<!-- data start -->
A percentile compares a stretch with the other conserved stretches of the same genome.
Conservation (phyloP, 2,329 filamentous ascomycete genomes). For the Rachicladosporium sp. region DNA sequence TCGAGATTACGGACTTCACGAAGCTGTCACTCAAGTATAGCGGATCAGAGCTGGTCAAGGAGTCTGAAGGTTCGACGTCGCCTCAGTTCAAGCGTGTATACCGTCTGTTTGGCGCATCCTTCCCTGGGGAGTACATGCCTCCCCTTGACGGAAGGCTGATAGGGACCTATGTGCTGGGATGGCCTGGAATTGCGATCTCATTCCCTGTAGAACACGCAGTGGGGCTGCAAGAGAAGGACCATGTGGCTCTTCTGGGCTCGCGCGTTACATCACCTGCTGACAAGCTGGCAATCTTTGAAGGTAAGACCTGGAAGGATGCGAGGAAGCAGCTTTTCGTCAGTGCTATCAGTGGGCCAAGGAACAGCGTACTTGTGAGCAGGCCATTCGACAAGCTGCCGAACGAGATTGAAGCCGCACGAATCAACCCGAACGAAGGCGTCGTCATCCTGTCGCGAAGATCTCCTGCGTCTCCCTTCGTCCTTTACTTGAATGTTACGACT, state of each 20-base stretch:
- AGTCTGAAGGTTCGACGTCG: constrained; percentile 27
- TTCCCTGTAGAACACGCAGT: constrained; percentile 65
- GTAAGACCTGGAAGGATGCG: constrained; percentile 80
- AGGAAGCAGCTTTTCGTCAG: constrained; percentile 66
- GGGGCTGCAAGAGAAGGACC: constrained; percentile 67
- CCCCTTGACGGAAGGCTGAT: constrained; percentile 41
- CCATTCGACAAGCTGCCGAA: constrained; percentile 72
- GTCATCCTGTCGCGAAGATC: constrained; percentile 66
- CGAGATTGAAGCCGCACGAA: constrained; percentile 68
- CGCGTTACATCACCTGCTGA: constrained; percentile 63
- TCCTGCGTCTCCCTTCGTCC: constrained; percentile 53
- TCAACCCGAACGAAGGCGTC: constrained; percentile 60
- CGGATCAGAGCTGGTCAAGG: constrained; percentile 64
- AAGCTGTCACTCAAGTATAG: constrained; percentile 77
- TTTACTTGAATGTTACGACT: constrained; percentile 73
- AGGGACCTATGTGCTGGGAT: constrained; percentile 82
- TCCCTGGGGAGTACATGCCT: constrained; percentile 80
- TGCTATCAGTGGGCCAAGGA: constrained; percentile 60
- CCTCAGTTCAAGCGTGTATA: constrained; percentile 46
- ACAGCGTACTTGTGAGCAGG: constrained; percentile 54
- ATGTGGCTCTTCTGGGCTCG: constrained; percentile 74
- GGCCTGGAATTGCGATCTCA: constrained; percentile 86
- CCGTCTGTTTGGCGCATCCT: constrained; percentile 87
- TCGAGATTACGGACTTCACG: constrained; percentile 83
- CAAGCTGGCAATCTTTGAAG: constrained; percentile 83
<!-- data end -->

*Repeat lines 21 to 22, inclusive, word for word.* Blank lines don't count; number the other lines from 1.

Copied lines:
- CCTCAGTTCAAGCGTGTATA: constrained; percentile 46
- ACAGCGTACTTGTGAGCAGG: constrained; percentile 54